Firstly, the 2010 election is looming ahead of us, being less than a year away. We have a major task and challenge lying ahead of us; as we know, just as in 2005, it’s very likely that hatred, demagoguery, rhetoric, unreasonable dialogue, and irrational politics might resurface as the pervading political culture in the diaspora political community. So, it’s incumbent upon those of us who stand for the rule of law and the continuity of a solid foundation for a political order in our country to close our ranks and work for this higher goal. Secondly, the Ethiopian government policies, especially the Program for Accelerated Sustained Development to End Poverty (PASDEP) are more or less on the second and third phases of being finalized. You know how poverty reduction development programs can be painful and inconvenient in the short-term. For example, there is an energy shortage right now, and even though in the long-term a lasting solution is in the works, in the meantime, you know already how the unreasonable demagogic campaign is being waged against the Ethiopian government in the pal talk rooms, as if it is taking us back to the Dark Ages. As a matter of fact, the greatest passion that I have towards this Ethiopian government is its PASDEP initiative. God willing, if this kind of commitment is sustained by this government for two more decades, there is no question that the Ethiopian political, economic, and social landscape will change forever. So shouldn’t we focus on the need for expansion of health, education, clean water access, infrastructure development, and other similar paramount issues? Shouldn’t we educate our diaspora community about where we are and where our bright future lies instead of engaging in these petty ego-driven battles?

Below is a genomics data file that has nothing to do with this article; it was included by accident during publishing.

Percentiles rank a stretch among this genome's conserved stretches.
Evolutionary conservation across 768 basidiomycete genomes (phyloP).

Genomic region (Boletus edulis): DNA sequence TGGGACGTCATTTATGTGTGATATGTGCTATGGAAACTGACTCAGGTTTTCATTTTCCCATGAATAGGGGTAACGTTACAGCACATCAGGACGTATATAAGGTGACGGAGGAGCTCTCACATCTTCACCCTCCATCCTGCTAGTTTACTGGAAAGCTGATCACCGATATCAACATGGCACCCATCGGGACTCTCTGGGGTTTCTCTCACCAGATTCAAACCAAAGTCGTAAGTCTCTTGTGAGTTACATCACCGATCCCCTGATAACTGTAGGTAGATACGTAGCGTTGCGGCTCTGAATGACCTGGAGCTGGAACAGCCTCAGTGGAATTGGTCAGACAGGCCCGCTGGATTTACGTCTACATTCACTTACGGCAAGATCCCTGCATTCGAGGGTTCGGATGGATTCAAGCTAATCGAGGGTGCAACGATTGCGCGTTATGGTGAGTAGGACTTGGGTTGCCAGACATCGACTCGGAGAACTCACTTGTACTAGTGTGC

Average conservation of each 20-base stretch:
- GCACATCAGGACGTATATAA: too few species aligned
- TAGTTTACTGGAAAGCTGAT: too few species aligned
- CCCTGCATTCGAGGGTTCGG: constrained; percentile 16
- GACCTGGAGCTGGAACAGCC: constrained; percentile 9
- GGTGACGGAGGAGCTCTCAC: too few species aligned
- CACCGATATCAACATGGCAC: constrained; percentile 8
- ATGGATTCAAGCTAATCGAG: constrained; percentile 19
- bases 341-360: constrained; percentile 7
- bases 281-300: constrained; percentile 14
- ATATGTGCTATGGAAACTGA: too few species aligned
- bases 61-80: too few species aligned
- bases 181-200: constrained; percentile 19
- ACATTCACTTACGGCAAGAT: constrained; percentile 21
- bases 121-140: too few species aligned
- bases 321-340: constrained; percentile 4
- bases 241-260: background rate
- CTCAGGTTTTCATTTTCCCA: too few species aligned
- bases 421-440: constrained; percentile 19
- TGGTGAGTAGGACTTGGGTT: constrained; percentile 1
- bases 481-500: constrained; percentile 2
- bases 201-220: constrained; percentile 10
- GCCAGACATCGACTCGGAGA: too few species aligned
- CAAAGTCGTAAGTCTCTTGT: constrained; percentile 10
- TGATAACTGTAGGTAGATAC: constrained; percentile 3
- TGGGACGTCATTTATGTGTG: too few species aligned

Last but not least, let’s give space to each other and let everyone according to his/her ability and wishes contribute to our great nation in order to enhance the above higher agendas for the common good. I’ll be the first to tell you Brother Zeru to forge ahead in creating an environment conducive to dialogue in the Swiss Kinjit room; go for it and good luck! Let the Ethiopian religious community also have its own space to help our nation through prayer and good works. Let each individual organization made up of civic-minded people be encouraged to carry out their own individual projects and plans. So too in the Ethiopian pal talk rooms, let’s have accommodation and tolerance; please Zeru Hagos, let the Ethiopian Political Civility room be what it wants to be.
In conclusion, my friend, (if you permit me to call you “my friend”) with your marvelous writing abilities, write towards accommodation instead of division. Use your pen for tolerance and magnanimity instead of a narrow-minded and extreme point of view. I wish that our Prime Minister wasn’t so far away from us; he could have invited us to settle our differences as was the case with President Obama in the skirmish that occurred in my home state of Massachusetts between the Cambridge police and Henry Louis Gates, Jr. Since this scenario isn’t feasible, I’ll be glad to invite you to have a nice cold beer to calm you down and to have a good summer!